The mortgage industry and the Financial Services Authority are worried about interest-only mortgages. There is literally a ticking time bomb waiting to explode unless action is taken and soon.
In the good old days mortgage repayment vehicles were taken seriously by all concerned. You pretty much either had a capital and interest repayment mortgage or an endowment mortgage where you would pay a monthly premium to an insurance company and this would fund an endowment plan designed to clear the loan at the end of the term. Unfortunately it became clear that lower interest rates, lower inflation and a general reduction in investment returns on those types of contracts created one of the first large scale mis-selling scandals, where borrowers found themselves with shortfalls to fund at the end of their mortgages.
It was natural then that investment backed mortgages would decline in popularity, however interest-only didn't stop, in fact the share of interest-only mortgages has been increasing. At the peak of the market, over 30% of all mortgages were interest-only.
So what drives a borrower to take out a mortgage with no clear strategy for repaying the debt 25 years later?
I believe that affordability is the key driver. In 1997 the average UK house cost £55,810. By 2007 (the peak of the market) the same house cost £183,939. A massive 229.6% increase. (Source: Nationwide house price data.)
Unfortunately wage inflation has simply not kept up. In 1997 the average weekly wage was £320.50 and by 2007 it had increased by only 42.5% to £456.70. (Source: Office of National Statistics.)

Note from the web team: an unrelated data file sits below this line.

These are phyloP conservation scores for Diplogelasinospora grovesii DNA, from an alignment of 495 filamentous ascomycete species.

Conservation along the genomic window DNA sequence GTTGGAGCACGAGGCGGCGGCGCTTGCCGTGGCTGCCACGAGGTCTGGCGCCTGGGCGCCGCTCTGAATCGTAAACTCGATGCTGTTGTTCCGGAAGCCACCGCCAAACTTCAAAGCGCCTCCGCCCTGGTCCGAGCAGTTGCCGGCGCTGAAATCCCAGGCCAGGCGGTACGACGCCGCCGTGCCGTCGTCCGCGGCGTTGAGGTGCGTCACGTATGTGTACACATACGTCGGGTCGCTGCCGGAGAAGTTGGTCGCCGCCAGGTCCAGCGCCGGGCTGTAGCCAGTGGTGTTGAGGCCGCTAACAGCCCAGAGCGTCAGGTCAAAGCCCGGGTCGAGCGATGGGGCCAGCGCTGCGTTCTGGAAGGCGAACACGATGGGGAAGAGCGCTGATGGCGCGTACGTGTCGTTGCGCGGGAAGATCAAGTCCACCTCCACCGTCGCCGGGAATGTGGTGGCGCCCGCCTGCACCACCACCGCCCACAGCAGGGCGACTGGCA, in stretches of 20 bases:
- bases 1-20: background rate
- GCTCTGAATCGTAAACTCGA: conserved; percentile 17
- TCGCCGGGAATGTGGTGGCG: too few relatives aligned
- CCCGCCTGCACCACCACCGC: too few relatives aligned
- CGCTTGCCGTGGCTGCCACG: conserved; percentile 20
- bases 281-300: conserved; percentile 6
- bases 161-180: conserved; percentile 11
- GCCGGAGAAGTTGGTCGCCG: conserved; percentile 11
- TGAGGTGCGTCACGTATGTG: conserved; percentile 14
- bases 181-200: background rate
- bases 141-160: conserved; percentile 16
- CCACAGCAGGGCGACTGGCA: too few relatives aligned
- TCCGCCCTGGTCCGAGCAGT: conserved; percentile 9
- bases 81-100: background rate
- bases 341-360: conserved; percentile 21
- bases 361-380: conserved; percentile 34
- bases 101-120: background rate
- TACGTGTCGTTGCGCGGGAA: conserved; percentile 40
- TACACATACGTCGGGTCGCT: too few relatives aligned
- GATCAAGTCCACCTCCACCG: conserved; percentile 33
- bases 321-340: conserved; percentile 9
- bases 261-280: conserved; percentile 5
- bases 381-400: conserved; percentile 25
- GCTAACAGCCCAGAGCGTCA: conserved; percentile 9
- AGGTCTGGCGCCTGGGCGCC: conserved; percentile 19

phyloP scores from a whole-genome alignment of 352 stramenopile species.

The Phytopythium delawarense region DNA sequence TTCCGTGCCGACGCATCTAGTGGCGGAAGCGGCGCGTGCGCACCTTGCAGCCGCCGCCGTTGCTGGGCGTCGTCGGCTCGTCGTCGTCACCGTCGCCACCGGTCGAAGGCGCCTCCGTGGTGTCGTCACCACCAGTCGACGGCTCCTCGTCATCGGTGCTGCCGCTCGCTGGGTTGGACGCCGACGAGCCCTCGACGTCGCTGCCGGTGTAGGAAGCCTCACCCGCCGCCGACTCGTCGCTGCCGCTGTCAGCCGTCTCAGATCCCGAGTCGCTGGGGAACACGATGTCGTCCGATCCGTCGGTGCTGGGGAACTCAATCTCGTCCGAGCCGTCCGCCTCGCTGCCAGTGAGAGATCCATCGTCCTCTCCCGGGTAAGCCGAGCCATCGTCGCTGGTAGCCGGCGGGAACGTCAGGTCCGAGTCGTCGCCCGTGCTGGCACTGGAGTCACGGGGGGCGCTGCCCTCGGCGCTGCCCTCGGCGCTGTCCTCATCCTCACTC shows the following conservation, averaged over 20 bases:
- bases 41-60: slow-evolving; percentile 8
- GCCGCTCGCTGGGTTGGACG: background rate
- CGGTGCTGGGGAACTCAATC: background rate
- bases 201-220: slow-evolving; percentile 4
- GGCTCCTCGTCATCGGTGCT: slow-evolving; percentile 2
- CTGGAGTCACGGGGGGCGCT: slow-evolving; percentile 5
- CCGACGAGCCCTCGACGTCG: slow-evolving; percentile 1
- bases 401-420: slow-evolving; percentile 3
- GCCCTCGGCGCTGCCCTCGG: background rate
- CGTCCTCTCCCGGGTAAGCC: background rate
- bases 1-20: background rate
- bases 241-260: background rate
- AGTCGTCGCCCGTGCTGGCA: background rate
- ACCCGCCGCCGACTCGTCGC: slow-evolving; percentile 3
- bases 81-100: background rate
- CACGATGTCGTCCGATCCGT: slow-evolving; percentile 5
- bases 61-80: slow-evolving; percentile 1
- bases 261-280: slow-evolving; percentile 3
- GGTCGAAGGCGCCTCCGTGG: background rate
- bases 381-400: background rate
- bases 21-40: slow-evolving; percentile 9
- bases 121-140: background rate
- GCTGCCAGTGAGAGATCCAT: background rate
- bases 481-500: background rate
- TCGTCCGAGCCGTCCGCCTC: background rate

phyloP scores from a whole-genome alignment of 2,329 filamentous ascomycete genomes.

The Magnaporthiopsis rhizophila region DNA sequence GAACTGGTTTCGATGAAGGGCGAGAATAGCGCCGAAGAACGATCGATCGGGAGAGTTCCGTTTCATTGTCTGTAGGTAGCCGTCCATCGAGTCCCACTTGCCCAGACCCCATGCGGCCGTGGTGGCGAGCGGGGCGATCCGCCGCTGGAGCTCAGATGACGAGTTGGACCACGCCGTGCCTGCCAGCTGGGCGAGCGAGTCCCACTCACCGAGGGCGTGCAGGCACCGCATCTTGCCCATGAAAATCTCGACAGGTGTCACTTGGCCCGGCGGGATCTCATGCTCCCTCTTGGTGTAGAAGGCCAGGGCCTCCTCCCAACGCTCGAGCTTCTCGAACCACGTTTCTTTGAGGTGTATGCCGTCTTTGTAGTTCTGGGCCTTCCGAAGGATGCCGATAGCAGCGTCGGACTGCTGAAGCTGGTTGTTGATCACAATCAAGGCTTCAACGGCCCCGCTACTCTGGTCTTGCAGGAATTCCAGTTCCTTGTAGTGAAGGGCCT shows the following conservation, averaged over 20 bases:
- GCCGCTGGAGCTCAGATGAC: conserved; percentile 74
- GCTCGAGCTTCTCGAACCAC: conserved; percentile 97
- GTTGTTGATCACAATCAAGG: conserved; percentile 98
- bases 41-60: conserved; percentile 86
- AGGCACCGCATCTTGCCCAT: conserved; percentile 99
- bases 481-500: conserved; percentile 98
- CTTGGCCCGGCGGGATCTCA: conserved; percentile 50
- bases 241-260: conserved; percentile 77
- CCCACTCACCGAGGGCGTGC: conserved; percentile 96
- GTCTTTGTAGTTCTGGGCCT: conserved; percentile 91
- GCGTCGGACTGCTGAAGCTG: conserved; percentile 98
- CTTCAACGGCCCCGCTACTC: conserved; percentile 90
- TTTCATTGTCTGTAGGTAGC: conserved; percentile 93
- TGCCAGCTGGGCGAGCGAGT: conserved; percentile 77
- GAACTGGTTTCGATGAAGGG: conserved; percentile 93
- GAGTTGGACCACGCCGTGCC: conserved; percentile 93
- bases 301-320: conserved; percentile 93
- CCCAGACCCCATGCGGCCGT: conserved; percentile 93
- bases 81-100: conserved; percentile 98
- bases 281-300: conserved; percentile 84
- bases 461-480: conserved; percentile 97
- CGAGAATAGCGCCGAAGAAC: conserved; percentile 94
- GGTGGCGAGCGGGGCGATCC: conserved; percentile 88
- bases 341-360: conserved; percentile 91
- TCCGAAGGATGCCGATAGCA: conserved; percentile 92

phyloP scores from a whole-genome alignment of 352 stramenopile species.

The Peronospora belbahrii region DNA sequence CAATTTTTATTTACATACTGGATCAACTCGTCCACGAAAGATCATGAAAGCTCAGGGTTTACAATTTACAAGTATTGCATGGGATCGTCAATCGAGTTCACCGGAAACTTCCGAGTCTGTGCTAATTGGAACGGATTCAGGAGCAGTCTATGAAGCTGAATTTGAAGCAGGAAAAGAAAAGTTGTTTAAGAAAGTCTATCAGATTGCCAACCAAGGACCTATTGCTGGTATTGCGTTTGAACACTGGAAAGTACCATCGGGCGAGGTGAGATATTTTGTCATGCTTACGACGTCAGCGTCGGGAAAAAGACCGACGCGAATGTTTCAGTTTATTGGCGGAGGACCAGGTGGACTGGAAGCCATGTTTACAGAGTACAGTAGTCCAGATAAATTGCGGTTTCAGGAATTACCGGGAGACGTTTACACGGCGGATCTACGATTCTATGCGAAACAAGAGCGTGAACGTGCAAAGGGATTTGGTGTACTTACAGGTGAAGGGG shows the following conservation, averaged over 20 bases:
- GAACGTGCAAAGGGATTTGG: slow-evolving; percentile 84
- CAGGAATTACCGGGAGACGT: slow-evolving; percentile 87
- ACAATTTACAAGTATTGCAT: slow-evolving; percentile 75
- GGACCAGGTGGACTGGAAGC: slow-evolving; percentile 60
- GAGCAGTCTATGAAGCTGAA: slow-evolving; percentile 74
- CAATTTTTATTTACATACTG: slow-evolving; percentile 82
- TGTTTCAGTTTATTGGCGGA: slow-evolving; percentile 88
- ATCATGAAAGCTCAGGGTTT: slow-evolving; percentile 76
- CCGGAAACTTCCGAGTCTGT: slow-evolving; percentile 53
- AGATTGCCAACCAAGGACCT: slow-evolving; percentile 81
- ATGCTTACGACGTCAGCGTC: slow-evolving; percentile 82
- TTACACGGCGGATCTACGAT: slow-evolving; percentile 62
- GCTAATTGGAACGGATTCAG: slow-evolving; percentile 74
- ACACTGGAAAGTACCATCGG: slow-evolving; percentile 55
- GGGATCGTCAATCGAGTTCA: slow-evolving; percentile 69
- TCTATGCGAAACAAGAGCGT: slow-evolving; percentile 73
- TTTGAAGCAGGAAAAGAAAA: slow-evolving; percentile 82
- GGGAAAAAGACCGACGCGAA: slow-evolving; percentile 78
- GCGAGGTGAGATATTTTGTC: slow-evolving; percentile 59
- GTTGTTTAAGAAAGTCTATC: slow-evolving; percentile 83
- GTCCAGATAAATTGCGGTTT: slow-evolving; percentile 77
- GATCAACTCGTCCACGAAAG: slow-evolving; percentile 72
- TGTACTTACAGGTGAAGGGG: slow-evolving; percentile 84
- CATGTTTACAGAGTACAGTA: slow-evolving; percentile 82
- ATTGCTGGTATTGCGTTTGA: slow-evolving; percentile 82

This stark reality really hits home why first time buyers are getting older all the time and suggests why interest-only mortgages were the route to home ownership of choice for so many.
You see repayment mortgages are expensive. A £150,000 mortgage to buy that average house over 25 years on a typical rate of say 4.69% costs £586.25 a month. The equivalent repayment mortgage costs £851.50 a month. If you have already had that mortgage for 10 years on interest only, switching it to repayment for the remaining 15 years costs £1,166.59 a month and if you've only got 5 years left a whopping £2,851.70 a month.
The Council of Mortgage Lenders data shows that between 2016 and 2026, there are a huge number of interest-only mortgages reaching maturity and many with no repayment vehicle have been counting on future house price rises or uncertain life events, including winning the lottery to repay their mortgage and some have no plan at all.
The mortgage industry is already taking action to remind borrowers with interest only loans of the need to repay the debt at the end and in some cases asking for evidence now of what is in place to do that, but I worry for those for who affordability is already tight and would urge anyone in doubt to speak first to their lender to discuss options.
We don't want to see a generation of repossessed pensioners or people having to sell up and use their hard earned retirement income to fund rent, so any historic procrastinators should definitely now plan plan plan…